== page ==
acute necrotizing encephalopathy
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2022 ◽  
pp. 194187442110553
Najo Jomaa ◽  
Tarek El Halabi ◽  
Jawad Melhem ◽  
Georgette Dib ◽  
Youssef Ghosn ◽  

Background: Coronavirus disease 2019 (COVID-19) has been associated with many neurological complications affecting the central nervous system. Purpose: Our aim was to describe a case of COVID-19 associated with a probable variant of acute necrotizing encephalopathy (ANE). Results: A 60-year-old man who presented with a 3-day history of dyspnea, fever, and cough tested positive for severe acute respiratory syndrome–coronavirus 2 (SARS-CoV-2). Five days following his admission, the patient was intubated secondary to respiratory failure. Following his extubation 16 days later, he was found to have a left-sided weakness. Magnetic resonance imaging (MRI) of the brain showed hemorrhagic rim-enhancing lesions involving the right thalamus, left hippocampus, and left parahippocampal gyrus. These lesions showed decreased relative cerebral blood flow on MR perfusion and restricted on diffusion-weighted imaging. These neuroimaging findings were consistent with ANE. The left-sided weakness gradually improved over the subsequent weeks. Conclusions: We concluded that COVID-19 can be associated with ANE, a condition believed to be the result of an immune-mediated process with activation of the innate immune system. Future studies must address whether biological drugs targeting the pro-inflammatory cytokines could prevent the development of this condition.

2022 ◽  
Vol 12 ◽  
Priya Shukla ◽  
Abby Mandalla ◽  
Matthew J. Elrick ◽  
Arun Venkatesan

Acute necrotizing encephalopathy (ANE) is a devastating neurologic condition that can arise following a variety of systemic infections, including influenza and SARS-CoV-2. Affected individuals typically present with rapid changes in consciousness, focal neurological deficits, and seizures. Neuroimaging reveals symmetric, bilateral deep gray matter lesions, often involving the thalami, with evidence of necrosis and/or hemorrhage. The clinical and radiologic picture must be distinguished from direct infection of the central nervous system by some viruses, and from metabolic and mitochondrial disorders. Outcomes following ANE are poor overall and worse in those with brainstem involvement. Specific management is often directed toward modulating immune responses given the potential role of systemic inflammation and cytokine storm in potentiating neurologic injury in ANE, though benefits of such approaches remain unclear. The finding that many patients have mutations in the nucleoporin gene RANBP2, which encodes a multifunctional protein that plays a key role in nucleocytoplasmic transport, may allow for the development of disease models that provide insights into pathogenic mechanisms and novel therapeutic approaches.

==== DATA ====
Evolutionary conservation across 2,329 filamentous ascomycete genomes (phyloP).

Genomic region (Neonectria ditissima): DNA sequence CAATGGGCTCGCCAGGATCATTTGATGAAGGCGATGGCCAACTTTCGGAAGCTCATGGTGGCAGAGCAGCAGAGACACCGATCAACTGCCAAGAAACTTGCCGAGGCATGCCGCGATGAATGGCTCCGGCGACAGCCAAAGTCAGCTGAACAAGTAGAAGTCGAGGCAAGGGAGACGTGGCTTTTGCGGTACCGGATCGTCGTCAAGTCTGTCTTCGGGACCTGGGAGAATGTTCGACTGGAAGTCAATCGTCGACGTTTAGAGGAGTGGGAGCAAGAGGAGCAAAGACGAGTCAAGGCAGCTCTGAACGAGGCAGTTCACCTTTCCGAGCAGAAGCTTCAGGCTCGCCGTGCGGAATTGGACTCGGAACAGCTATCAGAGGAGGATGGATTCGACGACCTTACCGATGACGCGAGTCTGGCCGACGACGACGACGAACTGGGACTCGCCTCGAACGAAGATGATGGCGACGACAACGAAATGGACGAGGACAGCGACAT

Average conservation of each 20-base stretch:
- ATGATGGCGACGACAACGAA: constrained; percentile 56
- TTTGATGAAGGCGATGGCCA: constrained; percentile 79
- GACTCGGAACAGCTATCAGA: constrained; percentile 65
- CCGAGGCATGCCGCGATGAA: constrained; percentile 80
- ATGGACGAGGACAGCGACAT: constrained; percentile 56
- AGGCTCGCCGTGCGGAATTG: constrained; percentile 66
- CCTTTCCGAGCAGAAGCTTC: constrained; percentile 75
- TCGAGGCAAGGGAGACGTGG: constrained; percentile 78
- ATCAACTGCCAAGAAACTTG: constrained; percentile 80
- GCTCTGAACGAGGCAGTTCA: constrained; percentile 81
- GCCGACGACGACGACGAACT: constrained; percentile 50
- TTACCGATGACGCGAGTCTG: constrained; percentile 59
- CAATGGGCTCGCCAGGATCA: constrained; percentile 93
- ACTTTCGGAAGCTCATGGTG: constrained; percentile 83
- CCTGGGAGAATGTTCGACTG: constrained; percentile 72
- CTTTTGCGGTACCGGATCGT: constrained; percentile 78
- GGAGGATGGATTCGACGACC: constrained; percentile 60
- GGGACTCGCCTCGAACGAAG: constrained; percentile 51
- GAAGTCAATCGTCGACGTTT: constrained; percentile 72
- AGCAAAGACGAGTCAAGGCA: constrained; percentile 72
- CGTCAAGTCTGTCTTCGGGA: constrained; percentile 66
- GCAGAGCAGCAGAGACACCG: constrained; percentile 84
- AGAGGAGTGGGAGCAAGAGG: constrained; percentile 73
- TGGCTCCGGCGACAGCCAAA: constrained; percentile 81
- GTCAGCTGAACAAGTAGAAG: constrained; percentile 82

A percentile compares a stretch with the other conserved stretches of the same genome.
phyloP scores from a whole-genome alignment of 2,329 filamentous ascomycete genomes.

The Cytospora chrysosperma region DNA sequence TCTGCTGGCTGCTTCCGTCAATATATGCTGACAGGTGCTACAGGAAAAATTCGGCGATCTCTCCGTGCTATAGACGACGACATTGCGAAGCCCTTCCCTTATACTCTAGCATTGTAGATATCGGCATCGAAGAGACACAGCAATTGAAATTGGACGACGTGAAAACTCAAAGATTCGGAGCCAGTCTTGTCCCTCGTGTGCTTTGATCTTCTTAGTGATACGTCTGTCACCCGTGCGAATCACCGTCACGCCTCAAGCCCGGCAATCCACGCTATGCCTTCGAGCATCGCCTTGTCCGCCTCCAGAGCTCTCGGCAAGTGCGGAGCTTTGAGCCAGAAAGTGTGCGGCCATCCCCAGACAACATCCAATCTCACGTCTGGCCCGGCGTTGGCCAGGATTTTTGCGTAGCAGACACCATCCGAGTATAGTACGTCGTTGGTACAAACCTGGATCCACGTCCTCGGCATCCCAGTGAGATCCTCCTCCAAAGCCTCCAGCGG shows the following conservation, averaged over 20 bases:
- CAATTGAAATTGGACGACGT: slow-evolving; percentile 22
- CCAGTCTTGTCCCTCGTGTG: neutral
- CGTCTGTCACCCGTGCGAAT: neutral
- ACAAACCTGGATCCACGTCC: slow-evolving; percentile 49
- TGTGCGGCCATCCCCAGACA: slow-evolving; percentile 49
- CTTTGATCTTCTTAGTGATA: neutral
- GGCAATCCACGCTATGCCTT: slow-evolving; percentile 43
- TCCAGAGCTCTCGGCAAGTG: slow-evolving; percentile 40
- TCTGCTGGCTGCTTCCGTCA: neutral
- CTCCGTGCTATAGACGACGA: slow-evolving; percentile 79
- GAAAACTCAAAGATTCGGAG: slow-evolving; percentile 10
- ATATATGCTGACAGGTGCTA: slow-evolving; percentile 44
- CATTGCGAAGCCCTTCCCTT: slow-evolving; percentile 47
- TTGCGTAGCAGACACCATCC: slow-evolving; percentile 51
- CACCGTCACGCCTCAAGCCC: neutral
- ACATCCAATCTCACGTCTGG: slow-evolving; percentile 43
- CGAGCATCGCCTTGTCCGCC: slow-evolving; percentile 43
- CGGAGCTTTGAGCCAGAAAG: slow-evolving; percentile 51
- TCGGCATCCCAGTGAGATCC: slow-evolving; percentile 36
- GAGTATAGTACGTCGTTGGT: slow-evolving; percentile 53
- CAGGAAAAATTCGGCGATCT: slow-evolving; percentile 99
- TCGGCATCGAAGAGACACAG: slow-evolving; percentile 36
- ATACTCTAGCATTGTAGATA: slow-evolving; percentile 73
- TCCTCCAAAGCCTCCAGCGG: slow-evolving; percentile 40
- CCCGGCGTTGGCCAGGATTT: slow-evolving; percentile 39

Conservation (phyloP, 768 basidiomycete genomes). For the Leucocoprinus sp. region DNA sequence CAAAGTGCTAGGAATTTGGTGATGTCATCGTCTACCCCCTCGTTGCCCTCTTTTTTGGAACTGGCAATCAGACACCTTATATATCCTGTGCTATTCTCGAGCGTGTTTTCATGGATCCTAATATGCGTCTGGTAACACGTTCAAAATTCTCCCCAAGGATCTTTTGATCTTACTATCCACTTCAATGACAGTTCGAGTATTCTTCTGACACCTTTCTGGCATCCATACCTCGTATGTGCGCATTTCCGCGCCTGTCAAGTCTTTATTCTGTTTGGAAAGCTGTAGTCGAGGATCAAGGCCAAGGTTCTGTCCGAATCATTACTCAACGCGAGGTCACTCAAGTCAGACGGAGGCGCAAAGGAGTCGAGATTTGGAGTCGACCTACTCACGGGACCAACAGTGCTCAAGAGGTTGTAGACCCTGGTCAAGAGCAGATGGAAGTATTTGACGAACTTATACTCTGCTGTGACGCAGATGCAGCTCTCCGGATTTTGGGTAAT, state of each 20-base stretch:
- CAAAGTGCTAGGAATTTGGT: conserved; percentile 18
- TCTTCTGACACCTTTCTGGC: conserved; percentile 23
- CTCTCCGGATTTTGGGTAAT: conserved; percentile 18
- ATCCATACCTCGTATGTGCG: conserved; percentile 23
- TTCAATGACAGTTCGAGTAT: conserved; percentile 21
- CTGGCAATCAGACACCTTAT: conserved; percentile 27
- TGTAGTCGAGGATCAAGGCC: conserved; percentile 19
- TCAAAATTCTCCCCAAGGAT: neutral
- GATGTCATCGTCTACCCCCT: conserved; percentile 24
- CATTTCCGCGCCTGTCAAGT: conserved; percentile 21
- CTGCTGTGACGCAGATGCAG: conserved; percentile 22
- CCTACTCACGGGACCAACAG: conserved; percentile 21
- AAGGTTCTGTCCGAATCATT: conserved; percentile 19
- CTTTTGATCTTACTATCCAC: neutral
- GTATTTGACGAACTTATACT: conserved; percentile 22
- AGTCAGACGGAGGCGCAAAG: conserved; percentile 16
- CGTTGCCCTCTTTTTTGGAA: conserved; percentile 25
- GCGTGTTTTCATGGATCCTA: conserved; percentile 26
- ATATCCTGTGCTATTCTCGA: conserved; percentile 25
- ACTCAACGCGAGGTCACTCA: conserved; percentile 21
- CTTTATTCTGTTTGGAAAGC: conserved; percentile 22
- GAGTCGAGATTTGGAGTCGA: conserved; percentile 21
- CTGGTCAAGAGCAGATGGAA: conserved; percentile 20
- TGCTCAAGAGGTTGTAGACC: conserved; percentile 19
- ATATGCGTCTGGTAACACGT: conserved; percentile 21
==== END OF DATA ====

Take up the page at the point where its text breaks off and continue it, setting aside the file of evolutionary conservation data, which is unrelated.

2021 ◽  
Vol 23 (5) ◽  
pp. 138-143
Robert Raschke ◽  
Cristan Jivcu

No abstract available. Article truncated after 150 words. A 26-year-old man presented to our Emergency Department at 0200 on the day of admission with chief complaints of subjective fever, leg myalgias, and progressive dyspnea of one week duration. An oropharyngeal swab PCR had revealed SARS-CoV-2 RNA three days previously. He had not received a SARS CoV-2 vaccination, but had made an appointment to receive it just a few days prior to the onset of his symptoms. The patient had no significant past medical history, was taking no medications except for ibuprofen and acetaminophen over the past week, and did not take recreational drugs. He specifically denied headache and had no prior history of seizure. On admission, his HR was 150 bpm (sinus), RR 22, BP 105/46 mmHg, temp 40.2° C. and SpO2 92% on room air. He was ill-appearing, but alert and oriented, his neck was supple and lung auscultation revealed bilateral rhonchi, but physical examination was otherwise …

2021 ◽  
Vol 28 (11) ◽  
pp. 3870-3872
Dace Ziemele ◽  
Gundega Ķauķe ◽  
Krista Skrējāne ◽  
Līga Jaunozoliņa ◽  
Guntis Karelis

2021 ◽  
Vol 10 (41) ◽  
pp. 3607-3609
Sourya Acharya ◽  
Samarth Shukla ◽  
Pankaj Banode ◽  
Shefali Sharma ◽  
Abhijeet Wadekar